Buddha praying hands

We know that meditation is beneficial. It’s hard nowadays to escape the ever present pictures of the smiling Buddha, and the articles praising meditations efficacy, reaching from calming the mind to lowering blood pressure.

But how do we get ourselves to fit yet another chore that’s “good for you” into our schedule?

There are no easy answers, because if you want to turn a blind eye, you will. Just like with going to the gym. Or eating your vegetables.

But those of you who are willing to take a shot at it, there are a few tricks to help push yourself.

First and foremost: Forget that your mind will be quiet. It won’t. It takes many years of consistent practice to come to a place of emptiness of thought.

In the meantime, look at it this way: Your thoughts will not be eliminated, but they will slow down, and that in itself will feel like a relief.

Allow your thoughts to be chaotic. How can we expect perfection without any or little training? We don’t expect it when it comes to our bodies. Or our professional skills. We know that it takes hard work to come to a place of mastery.

But somehow we entertain this illusion that we should be able to control our minds just like that; and when we can’t, we feel bad, and nobody wants to feel bad. So all good intentions go out the window, and there’s not going to be any meditation.

Accept that the mind is busy. When we say “the brain just functions that way” it’s easier to allow this busyness than to think, “I can’t pull it off, I am a failure”.

No one can, when they first sit down.

Be prepared for your mind to trail off, and to lose focus. Over and over and over.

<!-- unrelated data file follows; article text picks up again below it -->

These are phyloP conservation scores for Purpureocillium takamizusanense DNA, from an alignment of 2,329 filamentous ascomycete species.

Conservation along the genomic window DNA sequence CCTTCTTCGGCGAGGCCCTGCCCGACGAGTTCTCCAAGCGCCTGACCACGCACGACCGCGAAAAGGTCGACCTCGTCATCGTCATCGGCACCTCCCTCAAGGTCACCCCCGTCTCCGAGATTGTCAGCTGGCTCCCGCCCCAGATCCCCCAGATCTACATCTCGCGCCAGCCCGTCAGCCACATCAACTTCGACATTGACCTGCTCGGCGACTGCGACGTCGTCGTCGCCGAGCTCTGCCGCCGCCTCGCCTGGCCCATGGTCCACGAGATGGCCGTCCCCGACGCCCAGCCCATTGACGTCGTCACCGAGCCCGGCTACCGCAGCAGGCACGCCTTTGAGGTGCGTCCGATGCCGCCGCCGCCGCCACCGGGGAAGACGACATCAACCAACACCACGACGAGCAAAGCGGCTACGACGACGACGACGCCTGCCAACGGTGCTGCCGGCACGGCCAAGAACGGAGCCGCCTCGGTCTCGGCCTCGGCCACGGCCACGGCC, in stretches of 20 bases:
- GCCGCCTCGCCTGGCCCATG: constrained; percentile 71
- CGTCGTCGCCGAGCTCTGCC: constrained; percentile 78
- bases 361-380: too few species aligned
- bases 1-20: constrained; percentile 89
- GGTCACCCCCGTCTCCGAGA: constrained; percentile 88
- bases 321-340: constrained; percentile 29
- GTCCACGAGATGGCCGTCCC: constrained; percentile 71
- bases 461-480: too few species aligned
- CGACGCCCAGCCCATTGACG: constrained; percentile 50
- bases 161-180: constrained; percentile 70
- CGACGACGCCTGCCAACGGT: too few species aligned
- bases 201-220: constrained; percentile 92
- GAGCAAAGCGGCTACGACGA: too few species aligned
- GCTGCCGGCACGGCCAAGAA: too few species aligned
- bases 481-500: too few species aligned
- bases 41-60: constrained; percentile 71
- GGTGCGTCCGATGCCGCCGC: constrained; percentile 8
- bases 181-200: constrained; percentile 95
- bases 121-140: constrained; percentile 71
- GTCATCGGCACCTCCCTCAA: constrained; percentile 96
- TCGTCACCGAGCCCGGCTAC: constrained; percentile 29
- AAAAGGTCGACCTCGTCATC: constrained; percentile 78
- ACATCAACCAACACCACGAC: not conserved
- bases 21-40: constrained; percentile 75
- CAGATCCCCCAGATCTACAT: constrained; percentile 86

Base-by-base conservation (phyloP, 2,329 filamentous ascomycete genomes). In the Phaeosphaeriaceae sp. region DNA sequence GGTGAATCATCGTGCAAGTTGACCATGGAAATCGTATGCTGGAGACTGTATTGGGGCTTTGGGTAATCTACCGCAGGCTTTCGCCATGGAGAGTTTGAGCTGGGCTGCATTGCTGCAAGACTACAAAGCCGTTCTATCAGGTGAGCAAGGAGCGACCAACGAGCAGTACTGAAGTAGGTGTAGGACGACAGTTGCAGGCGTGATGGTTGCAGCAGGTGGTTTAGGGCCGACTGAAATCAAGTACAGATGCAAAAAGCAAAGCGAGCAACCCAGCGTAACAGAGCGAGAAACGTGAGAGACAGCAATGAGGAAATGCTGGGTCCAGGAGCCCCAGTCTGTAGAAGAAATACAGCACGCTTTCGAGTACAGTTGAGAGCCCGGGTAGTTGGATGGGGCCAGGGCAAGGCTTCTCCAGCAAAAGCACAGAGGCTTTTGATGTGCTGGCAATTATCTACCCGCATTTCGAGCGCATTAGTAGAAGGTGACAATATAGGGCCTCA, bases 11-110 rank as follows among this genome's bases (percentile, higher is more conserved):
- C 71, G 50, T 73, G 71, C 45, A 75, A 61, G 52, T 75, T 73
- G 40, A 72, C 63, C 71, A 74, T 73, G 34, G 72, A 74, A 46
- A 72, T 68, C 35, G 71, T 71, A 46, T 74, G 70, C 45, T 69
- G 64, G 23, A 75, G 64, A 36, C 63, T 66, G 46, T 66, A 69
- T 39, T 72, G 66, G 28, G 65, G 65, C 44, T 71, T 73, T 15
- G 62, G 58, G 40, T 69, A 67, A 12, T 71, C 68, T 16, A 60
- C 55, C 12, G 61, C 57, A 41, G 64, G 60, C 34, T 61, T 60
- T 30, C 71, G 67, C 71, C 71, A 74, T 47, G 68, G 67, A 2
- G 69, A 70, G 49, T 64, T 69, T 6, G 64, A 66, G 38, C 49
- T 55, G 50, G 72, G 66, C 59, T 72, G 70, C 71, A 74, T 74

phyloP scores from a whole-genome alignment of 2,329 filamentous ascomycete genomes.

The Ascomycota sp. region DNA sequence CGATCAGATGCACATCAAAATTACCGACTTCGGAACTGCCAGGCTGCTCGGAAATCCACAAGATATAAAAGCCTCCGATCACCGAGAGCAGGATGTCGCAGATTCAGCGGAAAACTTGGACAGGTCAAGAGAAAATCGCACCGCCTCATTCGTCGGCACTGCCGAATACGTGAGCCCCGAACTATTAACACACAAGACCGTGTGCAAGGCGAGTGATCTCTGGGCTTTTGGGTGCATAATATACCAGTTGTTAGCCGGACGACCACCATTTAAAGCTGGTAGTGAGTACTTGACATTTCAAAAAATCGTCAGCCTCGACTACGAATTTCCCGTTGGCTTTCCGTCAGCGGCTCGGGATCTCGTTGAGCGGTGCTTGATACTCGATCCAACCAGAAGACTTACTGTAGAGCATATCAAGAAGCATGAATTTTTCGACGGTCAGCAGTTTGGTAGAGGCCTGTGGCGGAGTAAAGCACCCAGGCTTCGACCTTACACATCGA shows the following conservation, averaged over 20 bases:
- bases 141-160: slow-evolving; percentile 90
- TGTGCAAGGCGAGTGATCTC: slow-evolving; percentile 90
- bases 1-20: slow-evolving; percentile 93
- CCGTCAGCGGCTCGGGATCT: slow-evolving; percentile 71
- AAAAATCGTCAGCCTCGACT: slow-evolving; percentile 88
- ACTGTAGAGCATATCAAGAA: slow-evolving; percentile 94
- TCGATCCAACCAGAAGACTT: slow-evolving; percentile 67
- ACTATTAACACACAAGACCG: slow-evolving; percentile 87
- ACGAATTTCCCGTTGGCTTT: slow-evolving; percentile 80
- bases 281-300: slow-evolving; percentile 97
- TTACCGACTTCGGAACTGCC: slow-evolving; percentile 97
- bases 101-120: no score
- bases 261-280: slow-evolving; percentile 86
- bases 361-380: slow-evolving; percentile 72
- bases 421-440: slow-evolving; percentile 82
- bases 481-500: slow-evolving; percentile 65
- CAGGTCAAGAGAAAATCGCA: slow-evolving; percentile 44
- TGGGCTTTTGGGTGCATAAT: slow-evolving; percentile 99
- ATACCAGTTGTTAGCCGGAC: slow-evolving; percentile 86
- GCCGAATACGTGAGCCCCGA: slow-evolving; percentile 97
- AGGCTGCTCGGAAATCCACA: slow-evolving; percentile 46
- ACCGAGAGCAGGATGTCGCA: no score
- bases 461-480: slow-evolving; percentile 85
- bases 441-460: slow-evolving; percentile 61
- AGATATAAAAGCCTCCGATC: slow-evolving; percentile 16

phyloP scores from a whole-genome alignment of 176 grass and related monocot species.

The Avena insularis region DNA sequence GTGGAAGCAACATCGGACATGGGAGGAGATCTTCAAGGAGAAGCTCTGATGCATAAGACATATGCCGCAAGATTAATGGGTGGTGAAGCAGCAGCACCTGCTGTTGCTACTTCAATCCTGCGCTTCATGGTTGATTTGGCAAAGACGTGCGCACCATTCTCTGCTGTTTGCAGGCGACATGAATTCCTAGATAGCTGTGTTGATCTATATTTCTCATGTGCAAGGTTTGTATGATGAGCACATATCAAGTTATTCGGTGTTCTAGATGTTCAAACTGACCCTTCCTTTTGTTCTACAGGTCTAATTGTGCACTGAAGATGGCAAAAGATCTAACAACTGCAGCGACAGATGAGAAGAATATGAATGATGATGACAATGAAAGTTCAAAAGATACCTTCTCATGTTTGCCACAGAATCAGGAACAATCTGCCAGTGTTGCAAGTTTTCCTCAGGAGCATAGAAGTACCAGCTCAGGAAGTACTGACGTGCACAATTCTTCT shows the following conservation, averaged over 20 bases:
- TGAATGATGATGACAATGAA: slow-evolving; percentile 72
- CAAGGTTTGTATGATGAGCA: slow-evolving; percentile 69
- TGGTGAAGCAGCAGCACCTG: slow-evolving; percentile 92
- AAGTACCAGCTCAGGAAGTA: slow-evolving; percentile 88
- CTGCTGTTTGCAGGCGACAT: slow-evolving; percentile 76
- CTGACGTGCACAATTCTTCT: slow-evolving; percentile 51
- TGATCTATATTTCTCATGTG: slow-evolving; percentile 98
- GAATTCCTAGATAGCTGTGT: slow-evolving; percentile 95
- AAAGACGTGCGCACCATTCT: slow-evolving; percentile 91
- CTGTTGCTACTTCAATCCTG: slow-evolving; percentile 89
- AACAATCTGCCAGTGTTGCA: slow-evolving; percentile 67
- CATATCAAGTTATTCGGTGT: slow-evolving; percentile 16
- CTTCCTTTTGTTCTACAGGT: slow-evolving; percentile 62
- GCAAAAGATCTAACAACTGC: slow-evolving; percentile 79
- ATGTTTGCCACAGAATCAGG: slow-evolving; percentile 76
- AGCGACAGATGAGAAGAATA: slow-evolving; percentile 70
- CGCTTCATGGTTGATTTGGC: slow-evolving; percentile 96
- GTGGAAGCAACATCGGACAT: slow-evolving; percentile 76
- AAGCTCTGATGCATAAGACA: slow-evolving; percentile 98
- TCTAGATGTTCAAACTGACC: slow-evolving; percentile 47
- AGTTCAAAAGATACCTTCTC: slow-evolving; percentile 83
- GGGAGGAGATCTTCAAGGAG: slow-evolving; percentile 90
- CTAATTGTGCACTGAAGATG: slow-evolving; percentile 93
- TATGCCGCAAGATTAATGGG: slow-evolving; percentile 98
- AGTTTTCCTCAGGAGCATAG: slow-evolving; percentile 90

But if you sit just ten minutes in silence, you will have removed yourself from a lot of noise and obligations and stress. That in itself has a calming effect.

Make your meditation a routine activity. Do it in the morning. If you postpone it until bedtime, you’ll most likely never do it.

Integrate it into your day. Instead of pulling out your smart phone on the bus, just sit and close your eyes.

Find an external trigger to remind you to focus on your breath. For example, in the car, every time you stop at a red traffic light, keep your eyes on the light and breath deeply.

Begin to associate positive feelings with meditation. Shift your perspective from seeing it as a chore, to viewing it as something that makes you feel just a little bit lighter.

The mind is a powerful tool. Use it to your advantage.

 

photo credit: yago1.com

 


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    Last reviewed: 27 Sep 2012

APA Reference
Schoen, G. (2012). How To Get Yourself To Meditate. Psych Central. Retrieved on August 1, 2014, from http://blogs.psychcentral.com/gentle-self/2012/09/how-to-get-yourself-to-meditate/

 

The Gentle Self Buddha Betrayed
Gerti Schoen is the author of The Gentle Self
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